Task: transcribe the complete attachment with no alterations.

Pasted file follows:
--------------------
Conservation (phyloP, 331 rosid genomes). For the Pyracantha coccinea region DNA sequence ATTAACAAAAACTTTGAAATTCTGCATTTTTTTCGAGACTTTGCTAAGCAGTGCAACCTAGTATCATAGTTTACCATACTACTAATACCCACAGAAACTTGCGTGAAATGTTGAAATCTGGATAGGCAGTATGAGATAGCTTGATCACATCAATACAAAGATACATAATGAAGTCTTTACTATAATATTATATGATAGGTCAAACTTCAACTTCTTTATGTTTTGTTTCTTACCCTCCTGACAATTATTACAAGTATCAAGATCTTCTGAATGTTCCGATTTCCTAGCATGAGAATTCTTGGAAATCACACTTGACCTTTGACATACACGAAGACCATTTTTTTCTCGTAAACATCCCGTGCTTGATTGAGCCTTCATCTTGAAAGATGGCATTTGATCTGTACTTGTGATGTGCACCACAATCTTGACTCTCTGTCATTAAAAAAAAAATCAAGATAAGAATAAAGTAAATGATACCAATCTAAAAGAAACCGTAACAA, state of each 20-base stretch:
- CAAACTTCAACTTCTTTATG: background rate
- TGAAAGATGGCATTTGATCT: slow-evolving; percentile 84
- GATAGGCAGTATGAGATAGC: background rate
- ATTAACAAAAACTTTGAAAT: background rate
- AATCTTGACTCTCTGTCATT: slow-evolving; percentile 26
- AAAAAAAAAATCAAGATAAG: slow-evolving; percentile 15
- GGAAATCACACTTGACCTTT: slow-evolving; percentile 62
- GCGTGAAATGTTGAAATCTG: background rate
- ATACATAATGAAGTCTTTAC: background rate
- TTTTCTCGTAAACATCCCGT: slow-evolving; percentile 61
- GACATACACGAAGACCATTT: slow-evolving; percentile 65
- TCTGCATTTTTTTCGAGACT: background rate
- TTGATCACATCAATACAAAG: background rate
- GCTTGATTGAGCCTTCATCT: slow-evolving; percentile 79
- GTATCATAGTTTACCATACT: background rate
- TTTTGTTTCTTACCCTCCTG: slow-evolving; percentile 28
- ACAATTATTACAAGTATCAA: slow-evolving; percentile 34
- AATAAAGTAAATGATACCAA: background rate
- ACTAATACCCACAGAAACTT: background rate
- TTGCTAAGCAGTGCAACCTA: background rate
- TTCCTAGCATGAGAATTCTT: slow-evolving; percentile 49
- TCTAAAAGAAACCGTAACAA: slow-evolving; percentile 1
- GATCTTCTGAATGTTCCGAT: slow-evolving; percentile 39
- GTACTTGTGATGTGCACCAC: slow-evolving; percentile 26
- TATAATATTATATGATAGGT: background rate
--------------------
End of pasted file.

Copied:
Conservation (phyloP, 331 rosid genomes). For the Pyracantha coccinea region DNA sequence ATTAACAAAAACTTTGAAATTCTGCATTTTTTTCGAGACTTTGCTAAGCAGTGCAACCTAGTATCATAGTTTACCATACTACTAATACCCACAGAAACTTGCGTGAAATGTTGAAATCTGGATAGGCAGTATGAGATAGCTTGATCACATCAATACAAAGATACATAATGAAGTCTTTACTATAATATTATATGATAGGTCAAACTTCAACTTCTTTATGTTTTGTTTCTTACCCTCCTGACAATTATTACAAGTATCAAGATCTTCTGAATGTTCCGATTTCCTAGCATGAGAATTCTTGGAAATCACACTTGACCTTTGACATACACGAAGACCATTTTTTTCTCGTAAACATCCCGTGCTTGATTGAGCCTTCATCTTGAAAGATGGCATTTGATCTGTACTTGTGATGTGCACCACAATCTTGACTCTCTGTCATTAAAAAAAAAATCAAGATAAGAATAAAGTAAATGATACCAATCTAAAAGAAACCGTAACAA, state of each 20-base stretch:
- CAAACTTCAACTTCTTTATG: background rate
- TGAAAGATGGCATTTGATCT: slow-evolving; percentile 84
- GATAGGCAGTATGAGATAGC: background rate
- ATTAACAAAAACTTTGAAAT: background rate
- AATCTTGACTCTCTGTCATT: slow-evolving; percentile 26
- AAAAAAAAAATCAAGATAAG: slow-evolving; percentile 15
- GGAAATCACACTTGACCTTT: slow-evolving; percentile 62
- GCGTGAAATGTTGAAATCTG: background rate
- ATACATAATGAAGTCTTTAC: background rate
- TTTTCTCGTAAACATCCCGT: slow-evolving; percentile 61
- GACATACACGAAGACCATTT: slow-evolving; percentile 65
- TCTGCATTTTTTTCGAGACT: background rate
- TTGATCACATCAATACAAAG: background rate
- GCTTGATTGAGCCTTCATCT: slow-evolving; percentile 79
- GTATCATAGTTTACCATACT: background rate
- TTTTGTTTCTTACCCTCCTG: slow-evolving; percentile 28
- ACAATTATTACAAGTATCAA: slow-evolving; percentile 34
- AATAAAGTAAATGATACCAA: background rate
- ACTAATACCCACAGAAACTT: background rate
- TTGCTAAGCAGTGCAACCTA: background rate
- TTCCTAGCATGAGAATTCTT: slow-evolving; percentile 49
- TCTAAAAGAAACCGTAACAA: slow-evolving; percentile 1
- GATCTTCTGAATGTTCCGAT: slow-evolving; percentile 39
- GTACTTGTGATGTGCACCAC: slow-evolving; percentile 26
- TATAATATTATATGATAGGT: background rate